Evidence has emerged that many cannabidiol (CBD)-based cannabis products in the US are contaminated with dangerous and harmful compounds. The American Chemical Society’s (ACS) Cannabis Chemistry Subdivision (Cann) has now joined forces with the International Research Center on Cannabis and Mental Health (IRCCMH) to warn consumers, as well as chemists and researchers in the field.

A team at Virginia Commonwealth University published a study earlier this month showing that of nine commercially available CBD vaping e-liquids tested, four contained the synthetic cannabinoid 5F-ADB, an active ingredient in synthetic marijuana products such as K2 and Spice – illegal in the US and other countries around the world – that have been linked to deadly overdoses. The team also found that one of the products it tested contained dextromethorphan (DXM), which is found in some cough syrups and has been associated with psychoactive effects and various health problems.

‘There is a potential epidemic of counterfeiting CBD products and we right now know that it has been responsible for over 200 hospitalisations in the US,’ says Jahan Marcu, co-founder of IRCCMH and Cann. ‘We don’t know if this is all that there is, or if it is just the tip of the iceberg,’ he tells Chemistry World. ‘We have only seen the information really start to pour in over the last 10 months.’

More than 30 US states have now legalised medical marijuana, and CBD products have become popular because of the compound’s usefulness in treating a variety of health problems like epileptic seizures, pain, inflammation, as well as anxiety and depression. At the same time, CBD is a non-intoxicating marijuana extract, unlike tetrahydrocannabinol (THC), which is the major psychoactive component found in the plant.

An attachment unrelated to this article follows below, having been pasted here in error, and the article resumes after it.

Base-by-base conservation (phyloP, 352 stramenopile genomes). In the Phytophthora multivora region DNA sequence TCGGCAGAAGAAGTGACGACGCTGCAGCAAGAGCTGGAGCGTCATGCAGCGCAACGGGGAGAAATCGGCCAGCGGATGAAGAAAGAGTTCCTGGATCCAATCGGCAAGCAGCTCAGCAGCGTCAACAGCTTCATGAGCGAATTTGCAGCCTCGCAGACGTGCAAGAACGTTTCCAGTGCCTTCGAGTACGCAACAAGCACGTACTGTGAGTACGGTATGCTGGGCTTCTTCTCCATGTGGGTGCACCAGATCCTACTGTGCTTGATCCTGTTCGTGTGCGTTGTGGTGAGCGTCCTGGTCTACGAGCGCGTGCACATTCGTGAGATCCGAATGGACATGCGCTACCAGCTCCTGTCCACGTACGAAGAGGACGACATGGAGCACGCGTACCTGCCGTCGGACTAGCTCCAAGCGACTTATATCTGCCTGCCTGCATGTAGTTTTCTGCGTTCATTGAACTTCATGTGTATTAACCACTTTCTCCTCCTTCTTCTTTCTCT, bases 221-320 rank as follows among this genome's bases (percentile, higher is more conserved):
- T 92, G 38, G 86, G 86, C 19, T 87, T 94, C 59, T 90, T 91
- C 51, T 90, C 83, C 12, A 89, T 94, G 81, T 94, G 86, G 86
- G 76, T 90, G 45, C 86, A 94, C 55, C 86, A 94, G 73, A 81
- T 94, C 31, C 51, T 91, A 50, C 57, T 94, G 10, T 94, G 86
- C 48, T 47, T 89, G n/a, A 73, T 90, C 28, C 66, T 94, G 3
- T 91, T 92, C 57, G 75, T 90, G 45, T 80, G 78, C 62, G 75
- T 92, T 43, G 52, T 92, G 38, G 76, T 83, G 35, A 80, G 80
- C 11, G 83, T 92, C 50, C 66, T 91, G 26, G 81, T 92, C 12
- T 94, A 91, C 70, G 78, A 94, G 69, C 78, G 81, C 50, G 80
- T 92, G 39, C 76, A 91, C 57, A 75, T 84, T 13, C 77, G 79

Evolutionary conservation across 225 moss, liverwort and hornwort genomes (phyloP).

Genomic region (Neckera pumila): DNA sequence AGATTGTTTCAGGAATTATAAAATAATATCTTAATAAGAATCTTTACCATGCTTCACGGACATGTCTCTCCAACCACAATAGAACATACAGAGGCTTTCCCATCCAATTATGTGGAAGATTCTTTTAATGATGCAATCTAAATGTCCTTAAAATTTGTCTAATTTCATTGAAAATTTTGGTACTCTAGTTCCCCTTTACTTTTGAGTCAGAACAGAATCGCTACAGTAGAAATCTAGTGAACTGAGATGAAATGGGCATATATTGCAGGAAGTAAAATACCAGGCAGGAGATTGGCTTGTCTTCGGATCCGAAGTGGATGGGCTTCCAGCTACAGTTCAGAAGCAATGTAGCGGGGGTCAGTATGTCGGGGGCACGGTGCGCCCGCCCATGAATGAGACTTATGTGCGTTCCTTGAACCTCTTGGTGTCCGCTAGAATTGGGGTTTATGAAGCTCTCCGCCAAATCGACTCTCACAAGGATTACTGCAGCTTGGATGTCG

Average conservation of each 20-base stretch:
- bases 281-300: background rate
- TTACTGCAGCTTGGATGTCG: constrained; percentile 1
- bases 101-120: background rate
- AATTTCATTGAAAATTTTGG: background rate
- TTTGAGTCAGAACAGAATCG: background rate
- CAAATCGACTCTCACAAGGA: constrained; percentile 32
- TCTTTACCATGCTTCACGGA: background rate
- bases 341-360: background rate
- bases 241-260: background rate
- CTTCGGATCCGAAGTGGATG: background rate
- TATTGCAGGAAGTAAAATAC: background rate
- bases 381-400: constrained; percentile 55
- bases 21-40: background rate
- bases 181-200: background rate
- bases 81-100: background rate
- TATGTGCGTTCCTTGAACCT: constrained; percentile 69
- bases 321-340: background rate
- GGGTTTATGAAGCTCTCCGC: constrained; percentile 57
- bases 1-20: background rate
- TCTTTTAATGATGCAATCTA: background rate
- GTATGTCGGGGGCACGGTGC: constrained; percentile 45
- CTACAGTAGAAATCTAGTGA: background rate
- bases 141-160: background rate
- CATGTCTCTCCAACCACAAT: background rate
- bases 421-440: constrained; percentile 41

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The Utah Poison Control Center (UPCC) has recently flagged reports of emergency department visits associated with exposure to products labelled as CBD, a non-psychoactive compound derived from the cannabis plant. By the end of January 2018, there were 52 suspected cases of poisoning associated with CBD products. Nine products were found to contain the synthetic cannabinoid 4-CCB, but no CBD, and eight of the tested products were branded as ‘CBD oil’ but contained no information about the manufacturer or ingredients.

‘We know it’s happening in Utah, we know it’s happening on the US east coast, and elsewhere these issues are popping up,’ Marcu says. ‘It wasn’t just in one product, it was in a lot of products being tested.’

He and others are urging the ACS and other stakeholders to help educate consumers and chemists who work in this field to identify safe CBD products. They are further advising the ACS to contact cannabis companies and encourage them to get certifications and third party accreditations that can be included on their product labels.

‘Part of the solution is the industry saying that all legitimate companies in this arena need to adopt some sort of standards, get their processes certified and accredited and get seals from third parties on their products,’ Marcu asserts. ‘Because regulators are going to respond, and you want to clearly differentiate yourself from something linked to causing emergency room visits.’